Cooking on an empty stomach: “It’s not particularly hard… but it’s tempting” | Australian food and drink

While most Muslims prepare to break their sunset fast during Ramadan, not all will be able to enjoy the sweet release of their first meal of the day.

For people in the hospitality industry like Elzhe Pahir, chef and manager at Tarim Uyghur Handmade Noodles in Auburn, the day begins as the sun approaches.

“It’s hard, but cooking for a restaurant is a pretty good thing during Ramadan,” he says, while helping his kitchen prepare for the inevitable dinner rush.

Ramadan is the holiest month of the year for Muslims, during which they must fast between sunrise and sunset.

Elzhe Pahir, chef and manager at Tarim Uyghur Handmade Noodles, serves up her famous dumplings
Elzhe Pahir, chef and manager at Tarim Uyghur Handmade Noodles, serves up her famous dumplings. Photo: Bahram Mia/The Guardian

In Sydney, Iftaar (the dinner that Muslims end their fasting with) is around 5:30pm this year. But the preparation begins long before that.

“We start preparing at 3 p.m.; Our food is also not that easy to prepare,” says Pahir. “Everything has to be made fresh.

“It’s hard to cook while we’re fasting. The hardest thing is that I can’t taste anything. So sometimes we might be low on salt and we can’t tell.”

Tarim is a popular Uyghur spot in Auburn known for its dumplings, handmade noodles and warm atmosphere.

It’s an unpretentious store, sandwiched between small grocery stores and across from rumbling train tracks, but has developed strong ties to the local Muslim community.

“During the day it’s pretty quiet, 85% of my customers are Muslim. At Iftaar time, the front and back areas are completely full, sometimes there are even waiting times.”

“It’s getting so crowded that we have to break our fast here in the kitchen. We must.”

But while iftaar revelry defines the day in Tarim, it’s not the most important time for Turkish pastry shop Gaziantep Sweets, located below.

Zeki Atilgan, owner and chef of Gaziantep Sweets, prepares his baklava
Zeki Atilgan, owner and chef at Gaziantep Sweets, prepares his baklava; Atilgan says during Ramadan that “everything doubles” at night. Photo: Bahram Mia/The Guardian

Their rush comes hours after iftaar, once everyone has finished their meals, said their prayers, and is craving something sweet.

“Ramadan is like a rejuvenation for us,” says owner and chef Zeki Atilgan while squirting chocolate over it Baklava. “We’ve been waiting for it all year.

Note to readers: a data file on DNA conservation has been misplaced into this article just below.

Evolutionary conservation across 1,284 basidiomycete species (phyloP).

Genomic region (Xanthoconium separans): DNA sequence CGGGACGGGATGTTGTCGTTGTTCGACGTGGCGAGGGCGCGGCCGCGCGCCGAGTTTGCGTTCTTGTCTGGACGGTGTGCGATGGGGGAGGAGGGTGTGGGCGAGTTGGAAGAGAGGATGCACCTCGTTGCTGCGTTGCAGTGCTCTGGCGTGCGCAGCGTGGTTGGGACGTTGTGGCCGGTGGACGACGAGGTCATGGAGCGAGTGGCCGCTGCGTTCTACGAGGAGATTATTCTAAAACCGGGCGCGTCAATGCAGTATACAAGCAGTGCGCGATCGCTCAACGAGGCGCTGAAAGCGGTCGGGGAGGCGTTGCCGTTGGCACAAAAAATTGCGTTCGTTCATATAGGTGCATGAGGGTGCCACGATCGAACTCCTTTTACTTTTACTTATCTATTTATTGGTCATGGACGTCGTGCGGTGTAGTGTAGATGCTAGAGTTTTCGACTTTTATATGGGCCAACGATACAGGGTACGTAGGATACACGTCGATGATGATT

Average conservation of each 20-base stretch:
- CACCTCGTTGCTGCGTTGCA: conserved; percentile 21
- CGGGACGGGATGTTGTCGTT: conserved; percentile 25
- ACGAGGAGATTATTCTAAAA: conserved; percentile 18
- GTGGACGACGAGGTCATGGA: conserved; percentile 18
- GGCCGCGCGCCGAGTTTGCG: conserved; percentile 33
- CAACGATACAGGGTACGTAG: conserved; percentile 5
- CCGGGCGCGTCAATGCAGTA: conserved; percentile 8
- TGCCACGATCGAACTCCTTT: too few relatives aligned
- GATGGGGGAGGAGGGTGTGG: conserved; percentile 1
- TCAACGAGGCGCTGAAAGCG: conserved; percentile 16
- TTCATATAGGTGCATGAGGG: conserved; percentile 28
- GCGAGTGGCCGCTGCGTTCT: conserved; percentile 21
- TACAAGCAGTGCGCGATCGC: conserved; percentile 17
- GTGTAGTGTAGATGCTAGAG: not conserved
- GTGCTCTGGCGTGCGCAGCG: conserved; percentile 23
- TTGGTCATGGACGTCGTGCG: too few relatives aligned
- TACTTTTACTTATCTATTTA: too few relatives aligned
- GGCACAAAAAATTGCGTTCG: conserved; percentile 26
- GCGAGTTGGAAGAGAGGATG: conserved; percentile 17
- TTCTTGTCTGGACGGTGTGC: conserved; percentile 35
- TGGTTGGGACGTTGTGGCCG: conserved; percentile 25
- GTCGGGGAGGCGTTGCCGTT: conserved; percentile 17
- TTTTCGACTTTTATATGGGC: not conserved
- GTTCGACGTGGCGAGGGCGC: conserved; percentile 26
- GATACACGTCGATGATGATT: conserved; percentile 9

“It’s not particularly difficult to cook while fasting, but it’s tempting.”

The smell of bloated filo and warm rosewater syrup meander in the side streets surrounding Gaziantep, which is a short walk from the Gallipoli Mosque, one of Sydney’s largest and most popular mosques.

Once the nightly prayers have ended, mosque-goers flock to the store in search of take-out or a quick bite. “We actually have a lot of traffic during the day,” says Atilgan. But at night “everything doubles, you can feel it”.

“It helps the business enormously.”

A similar late-night rush takes place at Sneakies Kitchen in Homebush, where owner Baris Kopuz has extended hours to satisfy midnight cravings.

“We get a lot from the second round of iftaar,” says Kopuz. “Many people stick to their family traditions when it comes to breaking the fast, but we always have a second food.

“Because we’re open late, we get the second round, people go for a snack or maybe something more.”

Sneakies owner Baris Kopuz is standing in his restaurant.  He smiles and points to the camera
Sneakies owner Baris Kopuz says the restaurant is popular late at night, especially for those having a second meal after breaking their fast at dusk. Photo: Bahram Mia/The Guardian

Known for its “pizza burger,” Sneakies is an international fast-food grab bag that serves everything from burgers to pasta, loaded fries and wings. Kopuz describes his menu as “East meets West”.

“Obviously both cultures are very strong for me. You know, like I’m a part of both. I was born and raised in Australia but my background is Turkish so it’s kind of a fusion. It represents me in every detail.”

Bathed in neon red, Sneakies is a mostly outdoor setting, with a projector in the center of the room showing what soccer game is on. Inside, bright colors dance around the kitchen, reflecting off the illuminated signs, toys, and arcade machines that line the walls.

Alcohol is forbidden in Islam, and Kopuz believes the casual but alcohol-free environment Sneakies provides is a major reason for its popularity.

“It helps when people know this is a halal environment … people can stay comfortable late into the night.”

At Kabab Al Hojat, various meat skewers are prepared over hot coals
Kabab Al Hojat owner Rajab Ali says his business is severely impacted during the day when most of his customers are fasting. Photo: Bahram Mia/The Guardian

But not all halal restaurants benefit from Ramadan. Kabab Al Hojat in Merrylands, which serves traditional Afghan barbecue with bread and rice, sees no increase.

“The majority of our customers are Muslims, so our business is severely impacted during the day,” says owner Rajab Ali.

“It’s probably the worst month for us business-wise,” he laughs.

He plans ahead for the slack and reduces the restaurant’s orders from suppliers for the month.

The staff at Kabab Al Hojat prepare their popular skewered meats.
The staff at popular Merrylands lunch spot Kabab Al Hojat prepare their popular skewered meats. Photo: Bahram Mia/The Guardian

Kabab Al Hojat has become a lunchtime staple in Merrylands. Ali says that while it gets crowded at night, it “doesn’t make up for what we lost during the day.”

Though orders are slow, the charcoal stays warm all day and roars to life as night approaches, embracing the suburb with the scent of bread baked on the fire.

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